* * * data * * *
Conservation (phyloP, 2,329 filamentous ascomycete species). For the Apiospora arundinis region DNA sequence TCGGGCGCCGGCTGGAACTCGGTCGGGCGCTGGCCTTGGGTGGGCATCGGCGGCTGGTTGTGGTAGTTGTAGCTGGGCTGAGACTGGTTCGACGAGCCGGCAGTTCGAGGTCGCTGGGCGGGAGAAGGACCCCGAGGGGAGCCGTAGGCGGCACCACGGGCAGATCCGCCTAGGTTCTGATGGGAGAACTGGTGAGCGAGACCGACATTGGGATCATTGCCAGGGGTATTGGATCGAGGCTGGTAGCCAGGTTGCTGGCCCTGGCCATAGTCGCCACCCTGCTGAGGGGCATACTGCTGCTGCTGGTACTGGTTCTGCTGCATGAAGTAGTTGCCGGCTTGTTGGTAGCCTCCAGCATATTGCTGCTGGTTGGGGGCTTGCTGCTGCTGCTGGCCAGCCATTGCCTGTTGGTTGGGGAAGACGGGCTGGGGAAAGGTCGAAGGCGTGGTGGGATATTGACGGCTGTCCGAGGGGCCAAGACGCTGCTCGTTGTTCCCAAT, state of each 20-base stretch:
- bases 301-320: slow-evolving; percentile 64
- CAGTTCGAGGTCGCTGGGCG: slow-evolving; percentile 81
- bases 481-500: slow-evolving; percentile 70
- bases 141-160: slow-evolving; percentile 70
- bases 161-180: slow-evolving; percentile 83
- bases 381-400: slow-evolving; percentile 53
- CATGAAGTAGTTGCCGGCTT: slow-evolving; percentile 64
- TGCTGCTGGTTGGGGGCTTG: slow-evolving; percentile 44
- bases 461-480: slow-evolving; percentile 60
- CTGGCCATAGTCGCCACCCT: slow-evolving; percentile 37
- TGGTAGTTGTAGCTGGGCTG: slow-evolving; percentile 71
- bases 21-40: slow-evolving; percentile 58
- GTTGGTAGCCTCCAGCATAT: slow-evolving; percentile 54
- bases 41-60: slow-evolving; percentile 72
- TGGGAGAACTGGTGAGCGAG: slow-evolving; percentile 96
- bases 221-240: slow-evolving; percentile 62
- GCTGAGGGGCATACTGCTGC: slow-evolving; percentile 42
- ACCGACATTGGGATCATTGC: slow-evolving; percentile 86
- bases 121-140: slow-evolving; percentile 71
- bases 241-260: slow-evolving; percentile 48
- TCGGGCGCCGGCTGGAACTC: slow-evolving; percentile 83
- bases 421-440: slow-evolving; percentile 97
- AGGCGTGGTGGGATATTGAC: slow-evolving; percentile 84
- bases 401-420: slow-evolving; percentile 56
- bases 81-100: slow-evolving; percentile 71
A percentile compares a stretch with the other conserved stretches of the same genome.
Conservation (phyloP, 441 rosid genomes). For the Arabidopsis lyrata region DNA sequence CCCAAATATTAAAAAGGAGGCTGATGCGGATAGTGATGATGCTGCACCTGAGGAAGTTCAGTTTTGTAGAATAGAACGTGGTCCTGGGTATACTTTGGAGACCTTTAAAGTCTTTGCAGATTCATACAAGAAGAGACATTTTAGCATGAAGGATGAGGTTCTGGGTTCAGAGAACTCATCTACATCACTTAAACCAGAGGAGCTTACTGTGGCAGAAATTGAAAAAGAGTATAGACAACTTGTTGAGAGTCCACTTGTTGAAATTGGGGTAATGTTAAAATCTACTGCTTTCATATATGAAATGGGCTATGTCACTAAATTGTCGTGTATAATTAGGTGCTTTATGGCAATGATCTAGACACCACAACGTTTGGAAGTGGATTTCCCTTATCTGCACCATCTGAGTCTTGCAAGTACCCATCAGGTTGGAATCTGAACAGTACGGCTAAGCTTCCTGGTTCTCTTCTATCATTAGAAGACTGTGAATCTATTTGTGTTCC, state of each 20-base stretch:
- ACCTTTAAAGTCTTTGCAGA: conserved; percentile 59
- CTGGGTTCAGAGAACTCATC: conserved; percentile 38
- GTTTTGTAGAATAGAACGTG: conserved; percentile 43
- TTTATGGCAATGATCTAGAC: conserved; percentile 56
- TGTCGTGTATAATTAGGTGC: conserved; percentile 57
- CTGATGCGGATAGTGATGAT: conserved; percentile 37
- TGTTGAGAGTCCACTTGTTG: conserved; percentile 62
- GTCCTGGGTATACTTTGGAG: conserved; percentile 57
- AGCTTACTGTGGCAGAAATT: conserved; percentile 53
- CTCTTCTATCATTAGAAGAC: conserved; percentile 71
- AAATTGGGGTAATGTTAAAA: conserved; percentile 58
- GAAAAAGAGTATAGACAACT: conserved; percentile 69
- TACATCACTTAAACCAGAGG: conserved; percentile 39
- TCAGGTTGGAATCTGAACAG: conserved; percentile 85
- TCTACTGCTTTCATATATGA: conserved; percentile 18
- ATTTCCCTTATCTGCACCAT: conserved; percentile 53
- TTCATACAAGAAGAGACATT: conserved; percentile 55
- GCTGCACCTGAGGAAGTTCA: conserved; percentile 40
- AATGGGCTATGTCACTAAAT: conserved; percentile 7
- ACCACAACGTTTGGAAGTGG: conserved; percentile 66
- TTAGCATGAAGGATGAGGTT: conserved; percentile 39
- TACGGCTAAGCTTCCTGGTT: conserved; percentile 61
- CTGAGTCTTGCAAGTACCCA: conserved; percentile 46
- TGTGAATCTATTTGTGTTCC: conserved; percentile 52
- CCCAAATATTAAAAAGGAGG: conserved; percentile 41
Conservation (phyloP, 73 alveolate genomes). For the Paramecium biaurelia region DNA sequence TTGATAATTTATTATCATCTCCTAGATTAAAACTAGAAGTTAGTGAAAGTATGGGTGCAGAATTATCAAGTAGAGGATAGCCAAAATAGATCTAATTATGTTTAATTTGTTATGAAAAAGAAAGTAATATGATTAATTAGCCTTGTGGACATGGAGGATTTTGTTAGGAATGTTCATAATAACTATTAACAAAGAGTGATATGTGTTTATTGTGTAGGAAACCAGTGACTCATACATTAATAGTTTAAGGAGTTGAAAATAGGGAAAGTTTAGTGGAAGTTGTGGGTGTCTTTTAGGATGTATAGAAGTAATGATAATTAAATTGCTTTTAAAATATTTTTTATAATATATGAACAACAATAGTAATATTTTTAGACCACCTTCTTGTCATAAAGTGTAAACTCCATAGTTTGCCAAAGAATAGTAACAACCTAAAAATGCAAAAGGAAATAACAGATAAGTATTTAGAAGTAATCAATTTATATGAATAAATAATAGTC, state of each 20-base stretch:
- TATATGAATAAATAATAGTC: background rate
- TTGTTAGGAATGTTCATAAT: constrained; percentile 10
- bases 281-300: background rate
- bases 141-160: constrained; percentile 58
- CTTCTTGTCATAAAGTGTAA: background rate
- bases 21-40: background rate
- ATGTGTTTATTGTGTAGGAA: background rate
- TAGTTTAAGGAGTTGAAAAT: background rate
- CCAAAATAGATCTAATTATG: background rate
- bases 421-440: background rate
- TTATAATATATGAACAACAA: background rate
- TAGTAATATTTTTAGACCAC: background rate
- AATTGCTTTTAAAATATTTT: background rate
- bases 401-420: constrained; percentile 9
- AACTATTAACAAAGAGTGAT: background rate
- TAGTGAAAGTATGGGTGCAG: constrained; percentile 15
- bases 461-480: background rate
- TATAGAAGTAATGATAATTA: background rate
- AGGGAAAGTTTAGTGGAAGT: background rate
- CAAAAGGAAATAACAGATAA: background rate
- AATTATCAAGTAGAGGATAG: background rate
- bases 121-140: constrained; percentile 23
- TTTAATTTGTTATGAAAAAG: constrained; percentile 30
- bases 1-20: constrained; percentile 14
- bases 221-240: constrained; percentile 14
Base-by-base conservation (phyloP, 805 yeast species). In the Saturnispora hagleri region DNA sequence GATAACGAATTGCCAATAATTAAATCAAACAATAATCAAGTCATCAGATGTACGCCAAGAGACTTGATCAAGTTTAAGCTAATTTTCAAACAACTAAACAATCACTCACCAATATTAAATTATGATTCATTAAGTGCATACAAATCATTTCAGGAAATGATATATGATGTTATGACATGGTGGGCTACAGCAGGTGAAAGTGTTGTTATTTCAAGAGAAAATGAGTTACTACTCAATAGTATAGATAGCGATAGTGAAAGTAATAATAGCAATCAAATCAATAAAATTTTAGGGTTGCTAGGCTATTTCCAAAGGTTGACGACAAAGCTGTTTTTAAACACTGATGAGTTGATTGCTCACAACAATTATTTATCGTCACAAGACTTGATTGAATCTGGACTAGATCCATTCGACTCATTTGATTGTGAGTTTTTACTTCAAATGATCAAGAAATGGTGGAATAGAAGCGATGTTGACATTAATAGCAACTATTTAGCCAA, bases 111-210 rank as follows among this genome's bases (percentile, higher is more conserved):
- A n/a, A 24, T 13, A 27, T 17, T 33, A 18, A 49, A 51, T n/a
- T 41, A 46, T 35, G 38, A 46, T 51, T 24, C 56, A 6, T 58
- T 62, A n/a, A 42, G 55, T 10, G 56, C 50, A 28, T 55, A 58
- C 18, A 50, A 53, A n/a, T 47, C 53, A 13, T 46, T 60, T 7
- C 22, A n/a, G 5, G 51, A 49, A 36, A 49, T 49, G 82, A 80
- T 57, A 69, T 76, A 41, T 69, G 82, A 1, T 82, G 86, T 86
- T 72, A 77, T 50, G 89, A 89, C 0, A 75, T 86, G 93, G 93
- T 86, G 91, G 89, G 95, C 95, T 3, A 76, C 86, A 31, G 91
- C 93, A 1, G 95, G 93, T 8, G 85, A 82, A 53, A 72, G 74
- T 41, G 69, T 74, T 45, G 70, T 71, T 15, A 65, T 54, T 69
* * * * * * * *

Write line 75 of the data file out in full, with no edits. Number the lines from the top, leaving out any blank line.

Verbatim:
- AATTATCAAGTAGAGGATAG: background rate